By Peter Loftus
Eisai Co. and Biogen Inc. revealed new data showing their closely watched experimental drug slowed the worsening of Alzheimer’s disease, but some experts who saw the latest results said more testing is needed to validate whether the drug is truly providing a benefit.
Eisai /zigman2/quotes/202565502/delayed ESALY +0.71% and Biogen /zigman2/quotes/201531540/composite BIIB -0.32% said in early July that the drug, known as BAN2401, showed positive results in the mid-stage study but offered few details at the time. The news sent shares of both companies soaring on hopes that the industry may finally have found a drug that slows the underlying course of the memory-eroding disease, rather than temporarily improve symptoms as some current treatments do.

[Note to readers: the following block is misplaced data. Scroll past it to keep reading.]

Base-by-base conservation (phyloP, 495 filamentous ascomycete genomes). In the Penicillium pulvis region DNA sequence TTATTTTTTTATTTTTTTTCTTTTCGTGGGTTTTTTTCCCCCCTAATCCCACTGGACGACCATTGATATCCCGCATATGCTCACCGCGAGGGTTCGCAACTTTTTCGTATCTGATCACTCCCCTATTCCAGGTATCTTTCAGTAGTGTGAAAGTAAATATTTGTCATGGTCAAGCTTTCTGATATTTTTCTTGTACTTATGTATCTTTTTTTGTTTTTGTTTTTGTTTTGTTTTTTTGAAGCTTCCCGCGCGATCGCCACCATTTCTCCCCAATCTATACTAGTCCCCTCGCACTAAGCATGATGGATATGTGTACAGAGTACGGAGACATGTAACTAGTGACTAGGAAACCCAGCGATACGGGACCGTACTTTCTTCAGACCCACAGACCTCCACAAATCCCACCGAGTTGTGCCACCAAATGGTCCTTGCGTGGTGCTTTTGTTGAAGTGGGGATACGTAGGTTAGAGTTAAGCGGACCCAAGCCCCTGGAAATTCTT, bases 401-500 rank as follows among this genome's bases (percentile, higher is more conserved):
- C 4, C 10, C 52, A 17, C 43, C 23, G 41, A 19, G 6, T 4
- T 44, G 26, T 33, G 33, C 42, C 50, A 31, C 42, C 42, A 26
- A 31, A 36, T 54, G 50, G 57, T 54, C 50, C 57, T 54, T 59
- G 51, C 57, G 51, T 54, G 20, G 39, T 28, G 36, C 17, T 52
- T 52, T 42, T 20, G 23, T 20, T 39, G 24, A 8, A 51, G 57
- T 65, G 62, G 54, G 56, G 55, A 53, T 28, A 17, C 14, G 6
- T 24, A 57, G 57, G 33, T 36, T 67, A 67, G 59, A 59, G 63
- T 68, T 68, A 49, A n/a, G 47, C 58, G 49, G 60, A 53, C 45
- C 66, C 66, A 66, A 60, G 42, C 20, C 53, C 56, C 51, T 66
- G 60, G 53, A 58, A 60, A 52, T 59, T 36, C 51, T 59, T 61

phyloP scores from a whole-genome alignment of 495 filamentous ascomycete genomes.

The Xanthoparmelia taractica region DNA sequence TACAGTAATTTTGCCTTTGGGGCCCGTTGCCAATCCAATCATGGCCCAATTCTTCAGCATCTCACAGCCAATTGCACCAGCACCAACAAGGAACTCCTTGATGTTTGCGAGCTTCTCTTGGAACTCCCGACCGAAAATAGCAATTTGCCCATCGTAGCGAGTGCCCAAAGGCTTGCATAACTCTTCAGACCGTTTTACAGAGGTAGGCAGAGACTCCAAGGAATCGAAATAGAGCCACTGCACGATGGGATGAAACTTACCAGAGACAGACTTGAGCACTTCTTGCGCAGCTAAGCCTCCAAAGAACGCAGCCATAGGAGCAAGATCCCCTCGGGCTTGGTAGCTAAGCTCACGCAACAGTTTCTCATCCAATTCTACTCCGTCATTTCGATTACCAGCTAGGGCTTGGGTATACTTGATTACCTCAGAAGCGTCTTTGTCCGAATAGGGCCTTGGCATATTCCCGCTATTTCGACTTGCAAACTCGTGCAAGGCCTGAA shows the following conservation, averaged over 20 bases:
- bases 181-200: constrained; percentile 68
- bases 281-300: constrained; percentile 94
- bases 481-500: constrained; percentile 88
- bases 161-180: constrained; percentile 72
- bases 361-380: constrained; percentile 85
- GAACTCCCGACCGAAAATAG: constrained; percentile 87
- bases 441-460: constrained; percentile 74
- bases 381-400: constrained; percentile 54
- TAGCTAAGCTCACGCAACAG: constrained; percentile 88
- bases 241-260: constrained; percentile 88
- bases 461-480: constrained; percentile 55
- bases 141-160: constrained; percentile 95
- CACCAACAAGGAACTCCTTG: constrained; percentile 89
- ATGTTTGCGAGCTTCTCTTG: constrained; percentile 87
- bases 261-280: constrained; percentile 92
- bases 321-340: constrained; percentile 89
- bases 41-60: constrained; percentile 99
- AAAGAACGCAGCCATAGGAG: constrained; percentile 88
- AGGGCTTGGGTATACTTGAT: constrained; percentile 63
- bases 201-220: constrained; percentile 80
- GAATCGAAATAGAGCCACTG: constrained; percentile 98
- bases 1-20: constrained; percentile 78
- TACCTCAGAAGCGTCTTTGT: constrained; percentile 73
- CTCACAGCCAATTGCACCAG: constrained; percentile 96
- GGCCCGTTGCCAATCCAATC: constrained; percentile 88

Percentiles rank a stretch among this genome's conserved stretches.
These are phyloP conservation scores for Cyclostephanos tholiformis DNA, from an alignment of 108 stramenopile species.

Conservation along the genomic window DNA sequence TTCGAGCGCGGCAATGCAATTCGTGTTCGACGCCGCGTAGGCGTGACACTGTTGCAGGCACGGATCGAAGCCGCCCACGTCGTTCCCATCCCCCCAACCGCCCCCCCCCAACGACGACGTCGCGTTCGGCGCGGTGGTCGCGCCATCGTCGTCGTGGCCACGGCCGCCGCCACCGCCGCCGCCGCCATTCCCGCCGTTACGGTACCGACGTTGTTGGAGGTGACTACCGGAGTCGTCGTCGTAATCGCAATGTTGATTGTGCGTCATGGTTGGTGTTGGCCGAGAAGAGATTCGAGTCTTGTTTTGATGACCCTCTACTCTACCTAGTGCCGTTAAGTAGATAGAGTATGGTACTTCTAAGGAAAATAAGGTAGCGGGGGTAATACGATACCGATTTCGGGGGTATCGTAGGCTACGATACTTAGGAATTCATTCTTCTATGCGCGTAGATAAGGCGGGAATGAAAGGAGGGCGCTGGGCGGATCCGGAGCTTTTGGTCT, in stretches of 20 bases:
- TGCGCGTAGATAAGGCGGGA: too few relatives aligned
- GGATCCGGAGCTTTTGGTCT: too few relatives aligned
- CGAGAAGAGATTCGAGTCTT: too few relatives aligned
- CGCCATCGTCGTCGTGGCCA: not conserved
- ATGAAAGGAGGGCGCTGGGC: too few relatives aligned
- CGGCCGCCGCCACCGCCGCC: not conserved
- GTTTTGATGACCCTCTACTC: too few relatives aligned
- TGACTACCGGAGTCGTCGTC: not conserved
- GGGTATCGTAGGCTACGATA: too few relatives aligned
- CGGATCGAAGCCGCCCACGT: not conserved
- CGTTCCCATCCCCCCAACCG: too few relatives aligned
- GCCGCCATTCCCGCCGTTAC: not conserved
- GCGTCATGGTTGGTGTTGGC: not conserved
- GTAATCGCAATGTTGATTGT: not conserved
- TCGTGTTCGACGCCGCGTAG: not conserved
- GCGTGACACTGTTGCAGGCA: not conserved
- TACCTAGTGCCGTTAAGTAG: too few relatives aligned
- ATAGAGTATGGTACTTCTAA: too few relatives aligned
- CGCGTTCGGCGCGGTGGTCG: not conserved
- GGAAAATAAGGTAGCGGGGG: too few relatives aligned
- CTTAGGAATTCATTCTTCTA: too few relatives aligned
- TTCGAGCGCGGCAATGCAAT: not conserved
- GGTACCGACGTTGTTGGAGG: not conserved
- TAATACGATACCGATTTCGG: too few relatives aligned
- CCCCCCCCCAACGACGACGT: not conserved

On Wednesday Eisai, which has led development of the drug, presented final results, saying early Alzheimer’s patients receiving the highest dose had 30% less decline than those taking a placebo 18 months after the start of treatment. The results, presented at the Alzheimer’s Association International Conference in Chicago, are based on an efficacy measure that Eisai developed, testing patients’ memory and ability to care for themselves.
Lynn Kramer, chief medical officer of Eisai’s neurology business group, called the results “fairly conclusive” and said the company has begun setting up meetings with drug regulators to discuss next steps, in hopes of receiving marketing approval.
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